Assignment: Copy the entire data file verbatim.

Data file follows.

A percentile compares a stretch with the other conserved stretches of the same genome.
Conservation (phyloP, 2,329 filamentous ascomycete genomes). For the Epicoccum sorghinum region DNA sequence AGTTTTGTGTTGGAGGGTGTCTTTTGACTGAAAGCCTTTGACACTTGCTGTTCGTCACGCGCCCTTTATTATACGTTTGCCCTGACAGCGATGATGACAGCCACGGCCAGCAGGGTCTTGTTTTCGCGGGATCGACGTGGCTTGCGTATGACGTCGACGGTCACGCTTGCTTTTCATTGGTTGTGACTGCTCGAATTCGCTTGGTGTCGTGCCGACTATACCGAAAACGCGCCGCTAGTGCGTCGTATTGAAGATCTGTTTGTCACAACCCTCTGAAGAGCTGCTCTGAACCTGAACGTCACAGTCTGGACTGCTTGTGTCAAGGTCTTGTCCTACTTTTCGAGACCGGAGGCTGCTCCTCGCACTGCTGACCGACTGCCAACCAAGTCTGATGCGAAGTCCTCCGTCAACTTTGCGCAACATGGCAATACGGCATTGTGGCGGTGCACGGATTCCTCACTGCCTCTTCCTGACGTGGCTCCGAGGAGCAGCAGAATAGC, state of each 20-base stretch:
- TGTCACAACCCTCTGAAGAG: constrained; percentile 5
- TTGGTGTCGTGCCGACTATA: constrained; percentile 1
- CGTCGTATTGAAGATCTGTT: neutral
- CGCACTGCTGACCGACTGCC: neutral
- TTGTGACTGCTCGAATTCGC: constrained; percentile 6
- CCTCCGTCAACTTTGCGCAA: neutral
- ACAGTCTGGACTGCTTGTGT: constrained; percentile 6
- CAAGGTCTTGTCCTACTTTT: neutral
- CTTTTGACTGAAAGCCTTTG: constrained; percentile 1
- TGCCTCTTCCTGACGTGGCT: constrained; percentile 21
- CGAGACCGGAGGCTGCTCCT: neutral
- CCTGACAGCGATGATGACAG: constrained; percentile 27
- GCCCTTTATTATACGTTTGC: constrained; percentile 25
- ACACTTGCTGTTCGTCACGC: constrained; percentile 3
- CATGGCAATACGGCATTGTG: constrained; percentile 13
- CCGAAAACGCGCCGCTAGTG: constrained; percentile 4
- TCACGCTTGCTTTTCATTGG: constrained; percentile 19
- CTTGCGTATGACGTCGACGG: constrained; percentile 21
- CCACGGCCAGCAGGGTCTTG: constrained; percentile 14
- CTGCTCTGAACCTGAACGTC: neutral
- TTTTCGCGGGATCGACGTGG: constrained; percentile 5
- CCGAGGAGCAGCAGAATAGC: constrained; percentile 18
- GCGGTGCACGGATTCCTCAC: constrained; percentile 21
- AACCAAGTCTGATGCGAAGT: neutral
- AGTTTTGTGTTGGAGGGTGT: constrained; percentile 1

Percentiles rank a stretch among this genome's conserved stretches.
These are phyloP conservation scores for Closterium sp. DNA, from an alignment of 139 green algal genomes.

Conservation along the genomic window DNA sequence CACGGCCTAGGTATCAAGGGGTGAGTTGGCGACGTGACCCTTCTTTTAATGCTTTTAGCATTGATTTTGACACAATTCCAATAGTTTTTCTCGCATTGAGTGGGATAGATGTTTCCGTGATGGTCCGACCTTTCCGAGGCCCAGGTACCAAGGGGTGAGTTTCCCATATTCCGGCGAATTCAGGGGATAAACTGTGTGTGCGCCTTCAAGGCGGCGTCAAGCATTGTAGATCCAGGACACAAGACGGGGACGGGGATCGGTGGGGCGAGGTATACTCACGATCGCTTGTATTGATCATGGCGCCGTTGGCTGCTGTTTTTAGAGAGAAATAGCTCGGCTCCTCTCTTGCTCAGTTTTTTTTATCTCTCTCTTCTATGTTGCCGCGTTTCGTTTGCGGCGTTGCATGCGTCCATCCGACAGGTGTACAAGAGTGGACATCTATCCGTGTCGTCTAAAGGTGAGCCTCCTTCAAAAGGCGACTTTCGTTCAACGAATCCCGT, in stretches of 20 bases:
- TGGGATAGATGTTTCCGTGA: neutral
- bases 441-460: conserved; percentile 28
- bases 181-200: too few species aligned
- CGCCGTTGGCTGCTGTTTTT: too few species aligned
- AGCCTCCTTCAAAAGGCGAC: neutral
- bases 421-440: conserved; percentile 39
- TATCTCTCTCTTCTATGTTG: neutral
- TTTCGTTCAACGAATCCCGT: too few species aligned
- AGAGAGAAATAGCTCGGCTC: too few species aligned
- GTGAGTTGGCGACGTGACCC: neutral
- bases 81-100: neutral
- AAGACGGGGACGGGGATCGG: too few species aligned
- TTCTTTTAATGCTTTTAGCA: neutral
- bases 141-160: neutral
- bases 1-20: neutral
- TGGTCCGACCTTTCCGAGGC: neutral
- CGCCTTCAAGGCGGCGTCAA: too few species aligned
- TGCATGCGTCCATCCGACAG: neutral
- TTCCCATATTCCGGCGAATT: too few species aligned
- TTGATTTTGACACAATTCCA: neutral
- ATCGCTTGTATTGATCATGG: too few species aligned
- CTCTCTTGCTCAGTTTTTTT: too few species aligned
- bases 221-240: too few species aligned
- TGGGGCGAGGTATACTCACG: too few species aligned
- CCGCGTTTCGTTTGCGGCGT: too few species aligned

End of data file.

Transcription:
A percentile compares a stretch with the other conserved stretches of the same genome.
Conservation (phyloP, 2,329 filamentous ascomycete genomes). For the Epicoccum sorghinum region DNA sequence AGTTTTGTGTTGGAGGGTGTCTTTTGACTGAAAGCCTTTGACACTTGCTGTTCGTCACGCGCCCTTTATTATACGTTTGCCCTGACAGCGATGATGACAGCCACGGCCAGCAGGGTCTTGTTTTCGCGGGATCGACGTGGCTTGCGTATGACGTCGACGGTCACGCTTGCTTTTCATTGGTTGTGACTGCTCGAATTCGCTTGGTGTCGTGCCGACTATACCGAAAACGCGCCGCTAGTGCGTCGTATTGAAGATCTGTTTGTCACAACCCTCTGAAGAGCTGCTCTGAACCTGAACGTCACAGTCTGGACTGCTTGTGTCAAGGTCTTGTCCTACTTTTCGAGACCGGAGGCTGCTCCTCGCACTGCTGACCGACTGCCAACCAAGTCTGATGCGAAGTCCTCCGTCAACTTTGCGCAACATGGCAATACGGCATTGTGGCGGTGCACGGATTCCTCACTGCCTCTTCCTGACGTGGCTCCGAGGAGCAGCAGAATAGC, state of each 20-base stretch:
- TGTCACAACCCTCTGAAGAG: constrained; percentile 5
- TTGGTGTCGTGCCGACTATA: constrained; percentile 1
- CGTCGTATTGAAGATCTGTT: neutral
- CGCACTGCTGACCGACTGCC: neutral
- TTGTGACTGCTCGAATTCGC: constrained; percentile 6
- CCTCCGTCAACTTTGCGCAA: neutral
- ACAGTCTGGACTGCTTGTGT: constrained; percentile 6
- CAAGGTCTTGTCCTACTTTT: neutral
- CTTTTGACTGAAAGCCTTTG: constrained; percentile 1
- TGCCTCTTCCTGACGTGGCT: constrained; percentile 21
- CGAGACCGGAGGCTGCTCCT: neutral
- CCTGACAGCGATGATGACAG: constrained; percentile 27
- GCCCTTTATTATACGTTTGC: constrained; percentile 25
- ACACTTGCTGTTCGTCACGC: constrained; percentile 3
- CATGGCAATACGGCATTGTG: constrained; percentile 13
- CCGAAAACGCGCCGCTAGTG: constrained; percentile 4
- TCACGCTTGCTTTTCATTGG: constrained; percentile 19
- CTTGCGTATGACGTCGACGG: constrained; percentile 21
- CCACGGCCAGCAGGGTCTTG: constrained; percentile 14
- CTGCTCTGAACCTGAACGTC: neutral
- TTTTCGCGGGATCGACGTGG: constrained; percentile 5
- CCGAGGAGCAGCAGAATAGC: constrained; percentile 18
- GCGGTGCACGGATTCCTCAC: constrained; percentile 21
- AACCAAGTCTGATGCGAAGT: neutral
- AGTTTTGTGTTGGAGGGTGT: constrained; percentile 1

Percentiles rank a stretch among this genome's conserved stretches.
These are phyloP conservation scores for Closterium sp. DNA, from an alignment of 139 green algal genomes.

Conservation along the genomic window DNA sequence CACGGCCTAGGTATCAAGGGGTGAGTTGGCGACGTGACCCTTCTTTTAATGCTTTTAGCATTGATTTTGACACAATTCCAATAGTTTTTCTCGCATTGAGTGGGATAGATGTTTCCGTGATGGTCCGACCTTTCCGAGGCCCAGGTACCAAGGGGTGAGTTTCCCATATTCCGGCGAATTCAGGGGATAAACTGTGTGTGCGCCTTCAAGGCGGCGTCAAGCATTGTAGATCCAGGACACAAGACGGGGACGGGGATCGGTGGGGCGAGGTATACTCACGATCGCTTGTATTGATCATGGCGCCGTTGGCTGCTGTTTTTAGAGAGAAATAGCTCGGCTCCTCTCTTGCTCAGTTTTTTTTATCTCTCTCTTCTATGTTGCCGCGTTTCGTTTGCGGCGTTGCATGCGTCCATCCGACAGGTGTACAAGAGTGGACATCTATCCGTGTCGTCTAAAGGTGAGCCTCCTTCAAAAGGCGACTTTCGTTCAACGAATCCCGT, in stretches of 20 bases:
- TGGGATAGATGTTTCCGTGA: neutral
- bases 441-460: conserved; percentile 28
- bases 181-200: too few species aligned
- CGCCGTTGGCTGCTGTTTTT: too few species aligned
- AGCCTCCTTCAAAAGGCGAC: neutral
- bases 421-440: conserved; percentile 39
- TATCTCTCTCTTCTATGTTG: neutral
- TTTCGTTCAACGAATCCCGT: too few species aligned
- AGAGAGAAATAGCTCGGCTC: too few species aligned
- GTGAGTTGGCGACGTGACCC: neutral
- bases 81-100: neutral
- AAGACGGGGACGGGGATCGG: too few species aligned
- TTCTTTTAATGCTTTTAGCA: neutral
- bases 141-160: neutral
- bases 1-20: neutral
- TGGTCCGACCTTTCCGAGGC: neutral
- CGCCTTCAAGGCGGCGTCAA: too few species aligned
- TGCATGCGTCCATCCGACAG: neutral
- TTCCCATATTCCGGCGAATT: too few species aligned
- TTGATTTTGACACAATTCCA: neutral
- ATCGCTTGTATTGATCATGG: too few species aligned
- CTCTCTTGCTCAGTTTTTTT: too few species aligned
- bases 221-240: too few species aligned
- TGGGGCGAGGTATACTCACG: too few species aligned
- CCGCGTTTCGTTTGCGGCGT: too few species aligned